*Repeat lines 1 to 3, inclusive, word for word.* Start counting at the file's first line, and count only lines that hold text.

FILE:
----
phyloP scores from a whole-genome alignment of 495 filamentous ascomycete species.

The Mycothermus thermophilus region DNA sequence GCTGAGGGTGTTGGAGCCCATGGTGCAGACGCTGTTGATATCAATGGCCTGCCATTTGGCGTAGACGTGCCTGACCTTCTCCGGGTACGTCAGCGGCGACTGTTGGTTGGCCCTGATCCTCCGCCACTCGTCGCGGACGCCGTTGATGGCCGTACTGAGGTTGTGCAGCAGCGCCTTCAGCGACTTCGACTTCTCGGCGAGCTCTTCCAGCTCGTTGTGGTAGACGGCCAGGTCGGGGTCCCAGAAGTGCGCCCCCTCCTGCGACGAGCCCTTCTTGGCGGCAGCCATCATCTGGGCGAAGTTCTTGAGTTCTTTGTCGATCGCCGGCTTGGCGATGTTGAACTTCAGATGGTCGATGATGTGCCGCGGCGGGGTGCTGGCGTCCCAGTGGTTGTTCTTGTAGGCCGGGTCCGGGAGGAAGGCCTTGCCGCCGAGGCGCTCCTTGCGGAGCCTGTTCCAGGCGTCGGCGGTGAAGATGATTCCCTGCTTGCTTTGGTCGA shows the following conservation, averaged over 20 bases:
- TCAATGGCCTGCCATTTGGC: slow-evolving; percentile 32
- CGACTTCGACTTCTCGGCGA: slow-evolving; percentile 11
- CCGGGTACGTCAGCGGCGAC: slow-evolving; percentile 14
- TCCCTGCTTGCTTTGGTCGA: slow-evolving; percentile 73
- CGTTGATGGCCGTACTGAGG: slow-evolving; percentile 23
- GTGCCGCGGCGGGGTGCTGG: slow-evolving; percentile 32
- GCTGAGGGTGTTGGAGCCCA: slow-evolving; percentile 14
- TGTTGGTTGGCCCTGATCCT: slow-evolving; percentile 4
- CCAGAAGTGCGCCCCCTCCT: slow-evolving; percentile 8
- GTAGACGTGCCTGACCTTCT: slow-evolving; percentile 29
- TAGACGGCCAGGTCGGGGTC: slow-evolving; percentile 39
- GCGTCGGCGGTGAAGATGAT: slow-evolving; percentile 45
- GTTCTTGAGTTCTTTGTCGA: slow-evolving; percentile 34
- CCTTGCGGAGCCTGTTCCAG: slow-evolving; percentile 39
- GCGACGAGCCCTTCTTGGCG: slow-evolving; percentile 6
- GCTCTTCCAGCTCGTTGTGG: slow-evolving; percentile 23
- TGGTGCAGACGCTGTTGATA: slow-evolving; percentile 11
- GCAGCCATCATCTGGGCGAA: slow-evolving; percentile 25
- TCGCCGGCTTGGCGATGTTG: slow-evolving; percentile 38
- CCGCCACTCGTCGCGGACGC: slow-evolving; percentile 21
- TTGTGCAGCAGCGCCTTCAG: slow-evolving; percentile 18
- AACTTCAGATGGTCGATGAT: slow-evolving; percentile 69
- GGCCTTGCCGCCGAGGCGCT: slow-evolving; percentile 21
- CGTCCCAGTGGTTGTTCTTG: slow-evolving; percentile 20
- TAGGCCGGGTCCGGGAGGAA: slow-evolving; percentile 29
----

phyloP scores from a whole-genome alignment of 495 filamentous ascomycete species.

The Mycothermus thermophilus region DNA sequence GCTGAGGGTGTTGGAGCCCATGGTGCAGACGCTGTTGATATCAATGGCCTGCCATTTGGCGTAGACGTGCCTGACCTTCTCCGGGTACGTCAGCGGCGACTGTTGGTTGGCCCTGATCCTCCGCCACTCGTCGCGGACGCCGTTGATGGCCGTACTGAGGTTGTGCAGCAGCGCCTTCAGCGACTTCGACTTCTCGGCGAGCTCTTCCAGCTCGTTGTGGTAGACGGCCAGGTCGGGGTCCCAGAAGTGCGCCCCCTCCTGCGACGAGCCCTTCTTGGCGGCAGCCATCATCTGGGCGAAGTTCTTGAGTTCTTTGTCGATCGCCGGCTTGGCGATGTTGAACTTCAGATGGTCGATGATGTGCCGCGGCGGGGTGCTGGCGTCCCAGTGGTTGTTCTTGTAGGCCGGGTCCGGGAGGAAGGCCTTGCCGCCGAGGCGCTCCTTGCGGAGCCTGTTCCAGGCGTCGGCGGTGAAGATGATTCCCTGCTTGCTTTGGTCGA shows the following conservation, averaged over 20 bases:
- TCAATGGCCTGCCATTTGGC: slow-evolving; percentile 32